Posts tagged "ged plus"
June 29, 2011
Things are looking grim for Alpha School.
Despite the East New York alternative program’s last-minute attempts to convince the state agency that it had made a wrong decision, Alpha School will not be funded by the Office of Alcoholism and Substance Abuse Services next year.
Until last week, the program’s director, Barry Addison, had been in talks with OASAS commissioners and had been told to “sit tight.” But yesterday an agency official called to tell Addison, or Mr. B, of their final decision not to restore funding.
“They said, well, a decision was made, and they had closed their budget gap partly with closing me down,” he said. “There was nothing left for me to say.”
One of the city’s GED Plus programs, Alpha School graduated 32 students with GED diplomas last week. It has also garnered widespread community support, from officers in Brooklyn’s 75th precinct and politicians like State Sen. John Sampson.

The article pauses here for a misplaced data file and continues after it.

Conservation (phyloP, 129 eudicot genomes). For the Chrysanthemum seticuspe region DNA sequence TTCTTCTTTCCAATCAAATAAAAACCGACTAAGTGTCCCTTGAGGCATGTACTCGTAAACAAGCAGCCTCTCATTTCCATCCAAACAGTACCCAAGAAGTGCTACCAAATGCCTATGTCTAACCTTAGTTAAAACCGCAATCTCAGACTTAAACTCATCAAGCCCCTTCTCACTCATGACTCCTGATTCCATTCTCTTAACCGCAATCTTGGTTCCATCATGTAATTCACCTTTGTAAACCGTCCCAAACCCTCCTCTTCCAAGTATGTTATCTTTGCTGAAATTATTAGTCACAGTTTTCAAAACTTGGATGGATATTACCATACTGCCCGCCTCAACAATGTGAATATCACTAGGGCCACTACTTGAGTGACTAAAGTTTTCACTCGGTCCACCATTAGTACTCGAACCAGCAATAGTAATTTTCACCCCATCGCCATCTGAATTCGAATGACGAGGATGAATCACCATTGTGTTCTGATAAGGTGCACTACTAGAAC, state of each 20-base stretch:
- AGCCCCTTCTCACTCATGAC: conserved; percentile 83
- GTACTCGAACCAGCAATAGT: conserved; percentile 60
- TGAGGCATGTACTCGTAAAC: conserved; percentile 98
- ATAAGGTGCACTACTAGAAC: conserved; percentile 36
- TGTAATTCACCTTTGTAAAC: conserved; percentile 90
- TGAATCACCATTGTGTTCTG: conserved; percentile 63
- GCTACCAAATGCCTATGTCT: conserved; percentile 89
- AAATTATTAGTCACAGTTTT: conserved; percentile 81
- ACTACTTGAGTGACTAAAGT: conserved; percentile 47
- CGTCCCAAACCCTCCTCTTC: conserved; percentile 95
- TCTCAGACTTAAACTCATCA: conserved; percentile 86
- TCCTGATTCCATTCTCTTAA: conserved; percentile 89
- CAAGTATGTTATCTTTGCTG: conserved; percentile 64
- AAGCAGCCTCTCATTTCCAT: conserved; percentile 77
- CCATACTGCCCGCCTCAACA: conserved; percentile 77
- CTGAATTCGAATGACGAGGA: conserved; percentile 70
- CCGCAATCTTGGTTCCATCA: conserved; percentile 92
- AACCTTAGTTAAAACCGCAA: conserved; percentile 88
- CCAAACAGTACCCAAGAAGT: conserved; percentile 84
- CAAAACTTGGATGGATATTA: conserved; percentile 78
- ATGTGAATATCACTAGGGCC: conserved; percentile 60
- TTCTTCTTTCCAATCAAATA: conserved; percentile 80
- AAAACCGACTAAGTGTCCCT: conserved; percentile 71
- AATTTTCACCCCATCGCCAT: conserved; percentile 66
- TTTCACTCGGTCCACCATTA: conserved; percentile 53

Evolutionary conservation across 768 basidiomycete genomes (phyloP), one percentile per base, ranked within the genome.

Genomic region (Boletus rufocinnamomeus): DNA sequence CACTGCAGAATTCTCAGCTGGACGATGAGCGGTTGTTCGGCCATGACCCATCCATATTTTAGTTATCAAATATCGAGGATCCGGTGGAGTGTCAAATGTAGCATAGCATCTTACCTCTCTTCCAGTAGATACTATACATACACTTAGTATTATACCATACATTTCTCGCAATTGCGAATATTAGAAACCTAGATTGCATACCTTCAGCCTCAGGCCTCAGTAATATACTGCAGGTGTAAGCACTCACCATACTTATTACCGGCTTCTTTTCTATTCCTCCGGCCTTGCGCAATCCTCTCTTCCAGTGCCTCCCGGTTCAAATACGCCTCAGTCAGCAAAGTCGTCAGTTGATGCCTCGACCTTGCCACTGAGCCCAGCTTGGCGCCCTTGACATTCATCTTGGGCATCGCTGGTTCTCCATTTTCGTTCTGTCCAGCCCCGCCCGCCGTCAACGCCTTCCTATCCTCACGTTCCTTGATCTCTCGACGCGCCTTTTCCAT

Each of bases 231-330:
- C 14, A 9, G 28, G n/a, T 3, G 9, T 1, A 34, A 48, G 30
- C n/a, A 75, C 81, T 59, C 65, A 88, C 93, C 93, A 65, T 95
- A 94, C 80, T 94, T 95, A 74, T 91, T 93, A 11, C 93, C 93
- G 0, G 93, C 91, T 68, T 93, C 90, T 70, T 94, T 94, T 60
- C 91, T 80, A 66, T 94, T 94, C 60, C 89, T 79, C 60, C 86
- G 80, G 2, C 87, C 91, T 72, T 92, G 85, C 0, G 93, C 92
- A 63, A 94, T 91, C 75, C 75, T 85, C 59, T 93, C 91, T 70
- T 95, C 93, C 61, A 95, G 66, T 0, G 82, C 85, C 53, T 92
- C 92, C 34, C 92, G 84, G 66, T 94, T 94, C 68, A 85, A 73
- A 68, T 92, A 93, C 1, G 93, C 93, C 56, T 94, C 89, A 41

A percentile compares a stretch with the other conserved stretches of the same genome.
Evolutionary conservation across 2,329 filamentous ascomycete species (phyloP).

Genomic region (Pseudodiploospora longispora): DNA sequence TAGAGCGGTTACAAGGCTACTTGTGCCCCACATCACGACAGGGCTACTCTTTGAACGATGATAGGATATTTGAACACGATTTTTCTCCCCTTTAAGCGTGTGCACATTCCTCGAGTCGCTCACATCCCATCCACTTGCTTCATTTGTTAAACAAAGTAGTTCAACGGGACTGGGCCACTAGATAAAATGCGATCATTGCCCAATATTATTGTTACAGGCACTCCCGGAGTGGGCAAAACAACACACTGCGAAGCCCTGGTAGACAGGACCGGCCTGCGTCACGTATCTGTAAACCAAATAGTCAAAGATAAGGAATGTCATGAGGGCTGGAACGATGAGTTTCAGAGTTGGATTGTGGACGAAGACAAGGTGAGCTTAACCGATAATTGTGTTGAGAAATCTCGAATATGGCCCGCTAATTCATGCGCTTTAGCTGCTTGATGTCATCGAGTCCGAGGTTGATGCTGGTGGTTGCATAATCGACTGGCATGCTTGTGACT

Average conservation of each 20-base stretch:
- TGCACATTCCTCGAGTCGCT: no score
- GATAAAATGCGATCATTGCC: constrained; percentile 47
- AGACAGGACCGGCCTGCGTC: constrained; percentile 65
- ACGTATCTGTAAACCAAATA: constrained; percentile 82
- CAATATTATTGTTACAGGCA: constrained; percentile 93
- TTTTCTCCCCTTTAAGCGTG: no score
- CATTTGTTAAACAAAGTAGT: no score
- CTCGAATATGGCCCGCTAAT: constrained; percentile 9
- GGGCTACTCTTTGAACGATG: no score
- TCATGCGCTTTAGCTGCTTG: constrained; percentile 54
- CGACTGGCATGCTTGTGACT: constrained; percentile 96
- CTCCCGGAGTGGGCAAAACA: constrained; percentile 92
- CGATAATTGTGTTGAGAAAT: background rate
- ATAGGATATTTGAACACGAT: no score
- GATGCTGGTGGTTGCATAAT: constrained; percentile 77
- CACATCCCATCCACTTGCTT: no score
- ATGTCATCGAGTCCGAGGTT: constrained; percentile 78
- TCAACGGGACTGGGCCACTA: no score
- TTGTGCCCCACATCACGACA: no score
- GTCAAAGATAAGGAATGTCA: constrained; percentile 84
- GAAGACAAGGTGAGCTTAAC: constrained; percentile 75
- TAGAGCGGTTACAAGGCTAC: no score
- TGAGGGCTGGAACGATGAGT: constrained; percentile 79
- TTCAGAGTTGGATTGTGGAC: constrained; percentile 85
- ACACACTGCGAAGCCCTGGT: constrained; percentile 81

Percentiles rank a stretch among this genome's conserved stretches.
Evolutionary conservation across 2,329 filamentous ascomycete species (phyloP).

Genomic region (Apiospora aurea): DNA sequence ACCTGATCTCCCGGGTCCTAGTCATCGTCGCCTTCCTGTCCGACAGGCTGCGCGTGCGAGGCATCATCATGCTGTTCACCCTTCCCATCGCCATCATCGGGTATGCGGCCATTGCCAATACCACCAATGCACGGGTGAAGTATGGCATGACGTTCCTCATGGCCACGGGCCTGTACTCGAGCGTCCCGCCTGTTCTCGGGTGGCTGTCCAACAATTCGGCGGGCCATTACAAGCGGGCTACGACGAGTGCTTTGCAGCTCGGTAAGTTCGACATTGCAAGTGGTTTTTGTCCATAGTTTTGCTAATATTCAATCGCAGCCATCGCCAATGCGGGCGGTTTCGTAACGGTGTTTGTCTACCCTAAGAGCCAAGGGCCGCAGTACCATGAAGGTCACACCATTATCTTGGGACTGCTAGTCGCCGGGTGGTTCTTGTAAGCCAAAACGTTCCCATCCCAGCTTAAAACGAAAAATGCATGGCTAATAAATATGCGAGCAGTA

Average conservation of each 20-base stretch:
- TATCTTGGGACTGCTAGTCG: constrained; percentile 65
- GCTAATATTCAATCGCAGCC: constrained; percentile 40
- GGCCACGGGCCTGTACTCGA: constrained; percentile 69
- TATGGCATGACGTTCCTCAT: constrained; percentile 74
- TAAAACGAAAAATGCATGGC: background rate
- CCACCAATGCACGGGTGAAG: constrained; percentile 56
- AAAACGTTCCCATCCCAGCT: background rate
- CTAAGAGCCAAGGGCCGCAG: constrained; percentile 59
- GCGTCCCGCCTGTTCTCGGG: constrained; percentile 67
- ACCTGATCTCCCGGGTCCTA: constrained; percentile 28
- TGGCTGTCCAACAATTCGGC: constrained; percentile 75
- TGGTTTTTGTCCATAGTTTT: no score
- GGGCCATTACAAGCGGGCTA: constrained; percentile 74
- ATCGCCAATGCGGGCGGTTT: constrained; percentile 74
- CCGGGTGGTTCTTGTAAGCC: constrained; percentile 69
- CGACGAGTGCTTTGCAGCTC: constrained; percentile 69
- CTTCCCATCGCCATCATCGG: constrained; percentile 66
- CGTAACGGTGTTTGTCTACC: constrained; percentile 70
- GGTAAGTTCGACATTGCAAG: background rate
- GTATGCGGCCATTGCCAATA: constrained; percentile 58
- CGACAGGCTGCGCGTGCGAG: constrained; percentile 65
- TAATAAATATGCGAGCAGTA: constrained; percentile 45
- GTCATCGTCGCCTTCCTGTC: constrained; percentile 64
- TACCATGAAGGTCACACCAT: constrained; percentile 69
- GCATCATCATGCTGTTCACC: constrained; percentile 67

Mr. B says he’ll spend the summer trying to find private-sector funds to open the school’s doors again in six weeks.
“It’s not what I do, I just don’t know how to reach out to philanthropists,” he said. “But if I’m going to do anything, I have to reach out.”
June 24, 2011
Mr. B has a very full desk.
Mixed in with pens and paper clips are four knives, two packets of marijuana, and two shining gold bullets. The drawer behind that one is overflowing with bandanas: dozens and dozens of red, blue, pink, and orange gang flags that Mr. B has confiscated.
These are the souvenirs you accumulate running Alpha School, an alternative program in East New York where 17-21-year-olds can earn GEDs, get treatment for drug addiction, and find a place to hang out in peace.
As he hugs everyone who crosses his path, there’s clearly nowhere else Mr. B, whose full name is Barry Addison, would want to be. But the combination of state budget cuts and a dispute over Alpha’s enrollment figures means that, barring an eleventh-hour change, the program’s doors are closing in seven days.
He was notified in mid-May that the program is losing all of its $367,000 in annual funding from New York State’s Office of Alcoholism and Substance Abuse Services.
“We’re toast,” he said. “It’s going to devastate a whole community. There’s no other prevention services in this neighborhood except for in the schools, and these are the kids who got kicked out of the schools.” (more…)